To the extent allowable, we may elect to use the depreciation and cost recovery methods,
including bonus depreciation to the extent available, that will result in the largest deductions being taken in the early years after assets subject to these allowances are placed in service. Please read Uniformity of Units.
Property we subsequently acquire or construct may be depreciated using accelerated methods permitted by the Code.
If we dispose of
depreciable or depletable property by sale, foreclosure or otherwise, all or a portion of any gain, determined by reference to the amount of depreciation and depletion previously deducted and the nature of the property, may be subject to the
recapture rules and taxed as ordinary income rather than capital gain. Similarly, a unitholder who has taken cost recovery or depreciation deductions with respect to property we own will likely be required to recapture some or all of those
deductions as ordinary income upon a sale of his interest in us. Please read Tax Consequences of Common Unit OwnershipAllocation of Income, Gain, Loss and Deduction and Disposition of Common Units Recognition of
Gain or Loss.
The costs we incur in selling our units (called syndication expenses) must be capitalized and cannot be
deducted currently, ratably or upon our termination. There are uncertainties regarding the classification of costs as organization expenses, which may be amortized by us, and as syndication expenses, which may not be amortized by us. The
underwriting discounts and commissions we incur will be treated as syndication expenses.
Valuation and Tax Basis of Our
Properties. The federal income tax consequences of the ownership and disposition of common units will depend in part on our estimates of the relative fair market values, and the initial tax bases, of our assets. Although we may from time to time
consult with professional appraisers regarding valuation matters, we will make many of the relative fair market value estimates ourself. These estimates and determinations of basis are subject to challenge and will not be binding on the IRS or the
courts. If the estimates of fair market value or determination of basis are later found to be incorrect, the character and amount of items of income, gain, loss or deductions previously reported by unitholders might change, and unitholders might be
required to adjust their tax liability for prior years and incur interest and penalties with respect to those adjustments.
Disposition of Common Units
Recognition of Gain or Loss. Gain or loss will be recognized on a sale of common units equal to the difference between the
amount realized and the unitholders tax basis for the units sold. A unitholders amount realized will be measured by the sum of the cash or the fair market value of other property received by him plus his share of our nonrecourse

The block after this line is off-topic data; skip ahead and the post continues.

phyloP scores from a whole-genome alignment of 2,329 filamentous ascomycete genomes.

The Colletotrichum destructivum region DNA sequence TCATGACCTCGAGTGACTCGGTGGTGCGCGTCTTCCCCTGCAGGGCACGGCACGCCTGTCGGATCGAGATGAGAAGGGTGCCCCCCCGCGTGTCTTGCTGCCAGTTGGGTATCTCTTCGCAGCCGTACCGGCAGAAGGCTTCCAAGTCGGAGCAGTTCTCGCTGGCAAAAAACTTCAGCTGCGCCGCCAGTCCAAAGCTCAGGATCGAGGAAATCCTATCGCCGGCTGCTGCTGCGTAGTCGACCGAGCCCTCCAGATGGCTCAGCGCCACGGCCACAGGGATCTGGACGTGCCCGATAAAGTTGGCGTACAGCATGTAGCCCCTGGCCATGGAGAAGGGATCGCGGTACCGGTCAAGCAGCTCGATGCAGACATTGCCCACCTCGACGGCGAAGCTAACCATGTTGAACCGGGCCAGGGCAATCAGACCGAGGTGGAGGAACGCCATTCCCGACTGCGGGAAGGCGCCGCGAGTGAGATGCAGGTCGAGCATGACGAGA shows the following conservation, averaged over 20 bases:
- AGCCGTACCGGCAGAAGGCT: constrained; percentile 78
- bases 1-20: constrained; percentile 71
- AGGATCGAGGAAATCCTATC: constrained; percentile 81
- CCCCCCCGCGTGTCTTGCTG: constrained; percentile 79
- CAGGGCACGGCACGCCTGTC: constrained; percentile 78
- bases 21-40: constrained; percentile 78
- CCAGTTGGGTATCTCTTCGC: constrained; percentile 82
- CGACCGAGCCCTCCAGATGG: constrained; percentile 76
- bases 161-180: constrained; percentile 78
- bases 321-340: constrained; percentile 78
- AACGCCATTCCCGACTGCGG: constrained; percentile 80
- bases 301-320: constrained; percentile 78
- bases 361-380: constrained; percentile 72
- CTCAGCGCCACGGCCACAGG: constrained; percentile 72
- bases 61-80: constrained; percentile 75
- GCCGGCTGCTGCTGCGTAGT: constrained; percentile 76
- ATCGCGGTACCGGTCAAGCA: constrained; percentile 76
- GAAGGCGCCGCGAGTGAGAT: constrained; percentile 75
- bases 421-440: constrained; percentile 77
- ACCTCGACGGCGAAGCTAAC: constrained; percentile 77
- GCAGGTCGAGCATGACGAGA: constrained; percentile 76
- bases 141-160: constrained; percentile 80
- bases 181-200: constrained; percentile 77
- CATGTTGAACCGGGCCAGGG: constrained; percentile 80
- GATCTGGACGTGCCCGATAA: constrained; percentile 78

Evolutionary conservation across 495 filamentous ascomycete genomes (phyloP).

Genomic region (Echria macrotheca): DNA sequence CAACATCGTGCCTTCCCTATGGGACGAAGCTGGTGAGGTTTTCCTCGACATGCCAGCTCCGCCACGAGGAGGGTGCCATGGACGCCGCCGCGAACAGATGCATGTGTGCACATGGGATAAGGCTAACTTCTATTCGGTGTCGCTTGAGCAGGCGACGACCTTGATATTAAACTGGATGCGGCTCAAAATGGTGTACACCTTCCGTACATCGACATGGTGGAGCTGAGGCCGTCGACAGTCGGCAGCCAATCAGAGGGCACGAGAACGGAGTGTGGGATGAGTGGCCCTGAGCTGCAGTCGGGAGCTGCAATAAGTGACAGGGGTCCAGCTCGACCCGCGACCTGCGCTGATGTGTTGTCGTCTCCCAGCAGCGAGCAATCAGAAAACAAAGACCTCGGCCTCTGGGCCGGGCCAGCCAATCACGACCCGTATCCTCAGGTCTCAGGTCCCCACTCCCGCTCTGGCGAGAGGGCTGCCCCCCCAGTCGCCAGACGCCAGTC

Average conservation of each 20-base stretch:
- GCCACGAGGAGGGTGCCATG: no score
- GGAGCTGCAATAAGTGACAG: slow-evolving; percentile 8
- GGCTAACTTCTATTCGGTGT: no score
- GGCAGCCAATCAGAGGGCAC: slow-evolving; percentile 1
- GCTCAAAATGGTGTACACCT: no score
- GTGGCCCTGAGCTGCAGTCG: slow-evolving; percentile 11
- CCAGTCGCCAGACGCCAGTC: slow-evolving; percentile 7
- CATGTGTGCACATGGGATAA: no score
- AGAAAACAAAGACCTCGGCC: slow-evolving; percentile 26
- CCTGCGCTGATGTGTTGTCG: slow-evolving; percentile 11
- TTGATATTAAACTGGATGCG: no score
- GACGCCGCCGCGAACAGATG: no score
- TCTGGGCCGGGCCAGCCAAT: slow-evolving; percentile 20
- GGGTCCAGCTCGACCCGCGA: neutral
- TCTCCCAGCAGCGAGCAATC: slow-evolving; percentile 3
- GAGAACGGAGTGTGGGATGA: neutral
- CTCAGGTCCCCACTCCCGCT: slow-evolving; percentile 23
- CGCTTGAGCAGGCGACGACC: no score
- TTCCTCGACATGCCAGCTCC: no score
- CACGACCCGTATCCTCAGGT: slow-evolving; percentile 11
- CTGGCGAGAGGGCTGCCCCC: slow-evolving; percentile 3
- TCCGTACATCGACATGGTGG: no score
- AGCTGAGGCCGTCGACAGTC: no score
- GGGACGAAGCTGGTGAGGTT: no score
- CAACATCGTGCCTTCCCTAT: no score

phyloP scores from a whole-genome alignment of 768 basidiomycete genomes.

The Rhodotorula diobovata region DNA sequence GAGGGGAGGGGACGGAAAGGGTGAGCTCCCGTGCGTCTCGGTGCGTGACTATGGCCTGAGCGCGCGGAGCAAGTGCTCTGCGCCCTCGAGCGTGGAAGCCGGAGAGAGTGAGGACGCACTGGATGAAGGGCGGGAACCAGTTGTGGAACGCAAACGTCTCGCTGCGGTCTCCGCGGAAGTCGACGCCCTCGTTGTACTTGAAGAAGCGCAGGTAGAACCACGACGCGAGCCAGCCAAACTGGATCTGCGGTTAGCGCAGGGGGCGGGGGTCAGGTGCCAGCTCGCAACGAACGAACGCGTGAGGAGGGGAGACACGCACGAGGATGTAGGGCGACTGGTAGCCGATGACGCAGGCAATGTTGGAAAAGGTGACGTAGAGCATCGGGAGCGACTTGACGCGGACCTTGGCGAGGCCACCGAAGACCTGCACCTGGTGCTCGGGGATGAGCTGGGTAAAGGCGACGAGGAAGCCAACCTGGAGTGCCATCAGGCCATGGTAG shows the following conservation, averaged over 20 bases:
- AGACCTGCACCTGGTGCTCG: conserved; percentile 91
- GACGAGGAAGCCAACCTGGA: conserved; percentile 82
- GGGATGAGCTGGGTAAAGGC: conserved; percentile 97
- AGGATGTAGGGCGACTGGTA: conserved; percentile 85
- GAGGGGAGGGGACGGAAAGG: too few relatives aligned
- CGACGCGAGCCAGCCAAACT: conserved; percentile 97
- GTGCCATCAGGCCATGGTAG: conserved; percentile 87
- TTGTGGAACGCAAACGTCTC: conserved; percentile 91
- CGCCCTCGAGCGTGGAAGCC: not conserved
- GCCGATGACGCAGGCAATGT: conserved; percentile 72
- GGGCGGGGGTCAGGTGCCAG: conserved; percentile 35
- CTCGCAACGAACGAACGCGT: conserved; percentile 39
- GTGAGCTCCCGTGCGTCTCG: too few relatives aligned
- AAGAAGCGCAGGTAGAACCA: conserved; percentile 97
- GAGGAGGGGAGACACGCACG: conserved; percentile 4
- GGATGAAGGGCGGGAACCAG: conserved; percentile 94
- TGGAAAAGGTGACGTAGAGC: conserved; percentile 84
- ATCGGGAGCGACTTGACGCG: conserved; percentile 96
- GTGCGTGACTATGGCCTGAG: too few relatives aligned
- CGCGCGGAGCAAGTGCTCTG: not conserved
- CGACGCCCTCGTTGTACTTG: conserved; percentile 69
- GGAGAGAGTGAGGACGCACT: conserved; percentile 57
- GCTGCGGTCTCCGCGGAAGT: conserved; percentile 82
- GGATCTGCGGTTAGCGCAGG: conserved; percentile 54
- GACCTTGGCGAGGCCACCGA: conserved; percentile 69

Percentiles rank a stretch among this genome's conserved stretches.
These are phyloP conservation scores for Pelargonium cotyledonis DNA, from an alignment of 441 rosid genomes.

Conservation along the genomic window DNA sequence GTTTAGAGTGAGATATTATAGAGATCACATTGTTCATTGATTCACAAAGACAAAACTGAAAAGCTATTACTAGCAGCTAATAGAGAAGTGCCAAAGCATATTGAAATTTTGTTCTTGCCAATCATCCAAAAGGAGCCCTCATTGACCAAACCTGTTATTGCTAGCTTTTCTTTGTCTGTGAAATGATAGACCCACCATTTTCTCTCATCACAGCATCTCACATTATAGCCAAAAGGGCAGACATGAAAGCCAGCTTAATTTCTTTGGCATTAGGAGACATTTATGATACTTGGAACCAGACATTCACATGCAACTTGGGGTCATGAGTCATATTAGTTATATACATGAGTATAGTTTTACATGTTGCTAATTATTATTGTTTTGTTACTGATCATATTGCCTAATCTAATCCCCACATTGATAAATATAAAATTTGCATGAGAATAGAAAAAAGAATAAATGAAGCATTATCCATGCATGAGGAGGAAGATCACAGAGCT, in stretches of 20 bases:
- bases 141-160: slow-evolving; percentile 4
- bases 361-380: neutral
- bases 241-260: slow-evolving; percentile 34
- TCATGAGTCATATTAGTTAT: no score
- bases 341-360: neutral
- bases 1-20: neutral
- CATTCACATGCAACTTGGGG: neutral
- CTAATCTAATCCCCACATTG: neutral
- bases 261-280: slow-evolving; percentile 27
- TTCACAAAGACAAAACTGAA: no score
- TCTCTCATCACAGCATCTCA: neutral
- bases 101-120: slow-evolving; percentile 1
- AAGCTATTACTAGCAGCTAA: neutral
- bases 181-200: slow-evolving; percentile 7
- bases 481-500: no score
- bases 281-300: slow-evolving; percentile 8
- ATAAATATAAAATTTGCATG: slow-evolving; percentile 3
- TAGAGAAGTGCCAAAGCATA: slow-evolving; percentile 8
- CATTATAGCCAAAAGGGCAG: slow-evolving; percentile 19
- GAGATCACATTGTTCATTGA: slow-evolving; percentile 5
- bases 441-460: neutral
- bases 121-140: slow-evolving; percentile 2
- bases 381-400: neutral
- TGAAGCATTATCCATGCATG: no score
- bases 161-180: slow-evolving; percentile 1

liabilities. Because the amount realized includes a unitholders share of our nonrecourse liabilities, the gain recognized on the sale of units could result in a tax liability in excess of any cash received from the sale.
Prior distributions from us that in the aggregate were in excess of cumulative net taxable income for a common unit and, therefore, decreased
a unitholders tax basis in that common unit will, in effect, become taxable income to the extent the common unit is sold at a price greater than the unitholders tax basis in that common unit, even if the price received is less than his
Except as noted below, gain or loss recognized by a unitholder, other than a dealer in units, on the sale or
exchange of a unit will generally be taxable as capital gain or loss. Capital gain recognized by an individual on the sale of common units held for more than twelve months will generally be taxed at the U.S. federal income tax rate applicable to
long-term capital gains. However, a portion of this gain or loss, which will likely be substantial, will be separately computed and taxed as ordinary income or loss under Section 751 of the Code to the extent attributable to assets giving rise
to depreciation recapture, depletion recapture or other unrealized receivables or to inventory items we own. The term unrealized receivables includes potential recapture items, including depreciation and depletion
recapture. Ordinary income attributable to unrealized receivables and inventory items may exceed net taxable gain realized upon the sale of a common unit and may be recognized even if there is a net taxable loss realized on the sale of a unit. Thus,
a unitholder may recognize both ordinary income and a capital